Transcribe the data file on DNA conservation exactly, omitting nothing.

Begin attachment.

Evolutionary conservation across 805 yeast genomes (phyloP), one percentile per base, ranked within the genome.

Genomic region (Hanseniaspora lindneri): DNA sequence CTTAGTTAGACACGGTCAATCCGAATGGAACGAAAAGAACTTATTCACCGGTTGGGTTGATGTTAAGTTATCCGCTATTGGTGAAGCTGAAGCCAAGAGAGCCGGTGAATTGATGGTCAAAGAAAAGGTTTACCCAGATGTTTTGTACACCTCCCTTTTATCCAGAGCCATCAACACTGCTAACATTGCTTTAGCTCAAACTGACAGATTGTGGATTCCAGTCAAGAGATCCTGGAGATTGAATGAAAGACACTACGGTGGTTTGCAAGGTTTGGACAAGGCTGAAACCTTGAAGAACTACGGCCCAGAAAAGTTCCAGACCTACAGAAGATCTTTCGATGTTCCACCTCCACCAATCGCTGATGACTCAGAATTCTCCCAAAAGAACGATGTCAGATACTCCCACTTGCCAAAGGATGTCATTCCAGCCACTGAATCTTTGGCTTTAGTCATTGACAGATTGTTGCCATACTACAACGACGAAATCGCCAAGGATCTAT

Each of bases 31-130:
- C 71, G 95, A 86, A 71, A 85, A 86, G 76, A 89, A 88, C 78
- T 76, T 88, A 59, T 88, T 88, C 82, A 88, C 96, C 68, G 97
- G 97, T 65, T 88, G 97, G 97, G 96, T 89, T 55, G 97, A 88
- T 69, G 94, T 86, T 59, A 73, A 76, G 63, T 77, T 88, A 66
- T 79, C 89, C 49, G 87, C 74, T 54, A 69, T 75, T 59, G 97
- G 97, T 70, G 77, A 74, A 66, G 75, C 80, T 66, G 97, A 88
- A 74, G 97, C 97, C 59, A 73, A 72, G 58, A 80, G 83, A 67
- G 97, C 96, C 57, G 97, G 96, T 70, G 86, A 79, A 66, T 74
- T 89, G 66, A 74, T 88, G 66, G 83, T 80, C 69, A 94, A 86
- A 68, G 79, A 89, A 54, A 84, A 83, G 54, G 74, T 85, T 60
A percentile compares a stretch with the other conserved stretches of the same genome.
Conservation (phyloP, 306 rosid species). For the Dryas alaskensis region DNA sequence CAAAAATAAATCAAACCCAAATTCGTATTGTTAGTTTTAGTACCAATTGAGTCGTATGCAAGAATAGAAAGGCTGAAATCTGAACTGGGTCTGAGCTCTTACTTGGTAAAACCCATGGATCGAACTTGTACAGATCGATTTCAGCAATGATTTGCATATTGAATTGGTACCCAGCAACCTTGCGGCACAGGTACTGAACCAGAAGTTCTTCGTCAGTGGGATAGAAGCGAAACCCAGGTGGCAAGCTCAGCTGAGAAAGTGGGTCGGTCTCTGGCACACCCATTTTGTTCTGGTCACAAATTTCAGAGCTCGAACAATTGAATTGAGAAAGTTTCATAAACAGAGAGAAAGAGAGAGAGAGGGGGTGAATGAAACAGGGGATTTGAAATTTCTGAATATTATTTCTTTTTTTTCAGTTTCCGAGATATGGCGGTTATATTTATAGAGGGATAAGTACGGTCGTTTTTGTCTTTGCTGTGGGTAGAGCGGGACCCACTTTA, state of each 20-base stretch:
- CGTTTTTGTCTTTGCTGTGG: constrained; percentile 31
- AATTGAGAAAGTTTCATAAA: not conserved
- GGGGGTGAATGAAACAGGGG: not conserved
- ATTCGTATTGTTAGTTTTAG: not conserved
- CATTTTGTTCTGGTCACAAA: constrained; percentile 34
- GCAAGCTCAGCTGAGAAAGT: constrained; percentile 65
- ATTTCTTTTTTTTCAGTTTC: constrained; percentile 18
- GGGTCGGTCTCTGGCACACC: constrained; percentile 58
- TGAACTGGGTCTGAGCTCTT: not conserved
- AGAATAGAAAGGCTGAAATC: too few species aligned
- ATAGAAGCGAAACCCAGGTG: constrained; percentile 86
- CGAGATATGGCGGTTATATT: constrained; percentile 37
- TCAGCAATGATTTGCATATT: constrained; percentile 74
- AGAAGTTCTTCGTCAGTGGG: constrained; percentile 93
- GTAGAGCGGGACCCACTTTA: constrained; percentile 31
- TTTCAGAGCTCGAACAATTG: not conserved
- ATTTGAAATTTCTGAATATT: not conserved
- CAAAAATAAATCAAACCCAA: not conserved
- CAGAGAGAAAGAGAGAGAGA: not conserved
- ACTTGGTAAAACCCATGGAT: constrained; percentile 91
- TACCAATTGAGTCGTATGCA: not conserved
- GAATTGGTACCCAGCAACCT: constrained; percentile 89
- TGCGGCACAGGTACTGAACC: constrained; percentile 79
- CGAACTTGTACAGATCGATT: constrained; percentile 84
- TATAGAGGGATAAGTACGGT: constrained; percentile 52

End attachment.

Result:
Evolutionary conservation across 805 yeast genomes (phyloP), one percentile per base, ranked within the genome.

Genomic region (Hanseniaspora lindneri): DNA sequence CTTAGTTAGACACGGTCAATCCGAATGGAACGAAAAGAACTTATTCACCGGTTGGGTTGATGTTAAGTTATCCGCTATTGGTGAAGCTGAAGCCAAGAGAGCCGGTGAATTGATGGTCAAAGAAAAGGTTTACCCAGATGTTTTGTACACCTCCCTTTTATCCAGAGCCATCAACACTGCTAACATTGCTTTAGCTCAAACTGACAGATTGTGGATTCCAGTCAAGAGATCCTGGAGATTGAATGAAAGACACTACGGTGGTTTGCAAGGTTTGGACAAGGCTGAAACCTTGAAGAACTACGGCCCAGAAAAGTTCCAGACCTACAGAAGATCTTTCGATGTTCCACCTCCACCAATCGCTGATGACTCAGAATTCTCCCAAAAGAACGATGTCAGATACTCCCACTTGCCAAAGGATGTCATTCCAGCCACTGAATCTTTGGCTTTAGTCATTGACAGATTGTTGCCATACTACAACGACGAAATCGCCAAGGATCTAT

Each of bases 31-130:
- C 71, G 95, A 86, A 71, A 85, A 86, G 76, A 89, A 88, C 78
- T 76, T 88, A 59, T 88, T 88, C 82, A 88, C 96, C 68, G 97
- G 97, T 65, T 88, G 97, G 97, G 96, T 89, T 55, G 97, A 88
- T 69, G 94, T 86, T 59, A 73, A 76, G 63, T 77, T 88, A 66
- T 79, C 89, C 49, G 87, C 74, T 54, A 69, T 75, T 59, G 97
- G 97, T 70, G 77, A 74, A 66, G 75, C 80, T 66, G 97, A 88
- A 74, G 97, C 97, C 59, A 73, A 72, G 58, A 80, G 83, A 67
- G 97, C 96, C 57, G 97, G 96, T 70, G 86, A 79, A 66, T 74
- T 89, G 66, A 74, T 88, G 66, G 83, T 80, C 69, A 94, A 86
- A 68, G 79, A 89, A 54, A 84, A 83, G 54, G 74, T 85, T 60
A percentile compares a stretch with the other conserved stretches of the same genome.
Conservation (phyloP, 306 rosid species). For the Dryas alaskensis region DNA sequence CAAAAATAAATCAAACCCAAATTCGTATTGTTAGTTTTAGTACCAATTGAGTCGTATGCAAGAATAGAAAGGCTGAAATCTGAACTGGGTCTGAGCTCTTACTTGGTAAAACCCATGGATCGAACTTGTACAGATCGATTTCAGCAATGATTTGCATATTGAATTGGTACCCAGCAACCTTGCGGCACAGGTACTGAACCAGAAGTTCTTCGTCAGTGGGATAGAAGCGAAACCCAGGTGGCAAGCTCAGCTGAGAAAGTGGGTCGGTCTCTGGCACACCCATTTTGTTCTGGTCACAAATTTCAGAGCTCGAACAATTGAATTGAGAAAGTTTCATAAACAGAGAGAAAGAGAGAGAGAGGGGGTGAATGAAACAGGGGATTTGAAATTTCTGAATATTATTTCTTTTTTTTCAGTTTCCGAGATATGGCGGTTATATTTATAGAGGGATAAGTACGGTCGTTTTTGTCTTTGCTGTGGGTAGAGCGGGACCCACTTTA, state of each 20-base stretch:
- CGTTTTTGTCTTTGCTGTGG: constrained; percentile 31
- AATTGAGAAAGTTTCATAAA: not conserved
- GGGGGTGAATGAAACAGGGG: not conserved
- ATTCGTATTGTTAGTTTTAG: not conserved
- CATTTTGTTCTGGTCACAAA: constrained; percentile 34
- GCAAGCTCAGCTGAGAAAGT: constrained; percentile 65
- ATTTCTTTTTTTTCAGTTTC: constrained; percentile 18
- GGGTCGGTCTCTGGCACACC: constrained; percentile 58
- TGAACTGGGTCTGAGCTCTT: not conserved
- AGAATAGAAAGGCTGAAATC: too few species aligned
- ATAGAAGCGAAACCCAGGTG: constrained; percentile 86
- CGAGATATGGCGGTTATATT: constrained; percentile 37
- TCAGCAATGATTTGCATATT: constrained; percentile 74
- AGAAGTTCTTCGTCAGTGGG: constrained; percentile 93
- GTAGAGCGGGACCCACTTTA: constrained; percentile 31
- TTTCAGAGCTCGAACAATTG: not conserved
- ATTTGAAATTTCTGAATATT: not conserved
- CAAAAATAAATCAAACCCAA: not conserved
- CAGAGAGAAAGAGAGAGAGA: not conserved
- ACTTGGTAAAACCCATGGAT: constrained; percentile 91
- TACCAATTGAGTCGTATGCA: not conserved
- GAATTGGTACCCAGCAACCT: constrained; percentile 89
- TGCGGCACAGGTACTGAACC: constrained; percentile 79
- CGAACTTGTACAGATCGATT: constrained; percentile 84
- TATAGAGGGATAAGTACGGT: constrained; percentile 52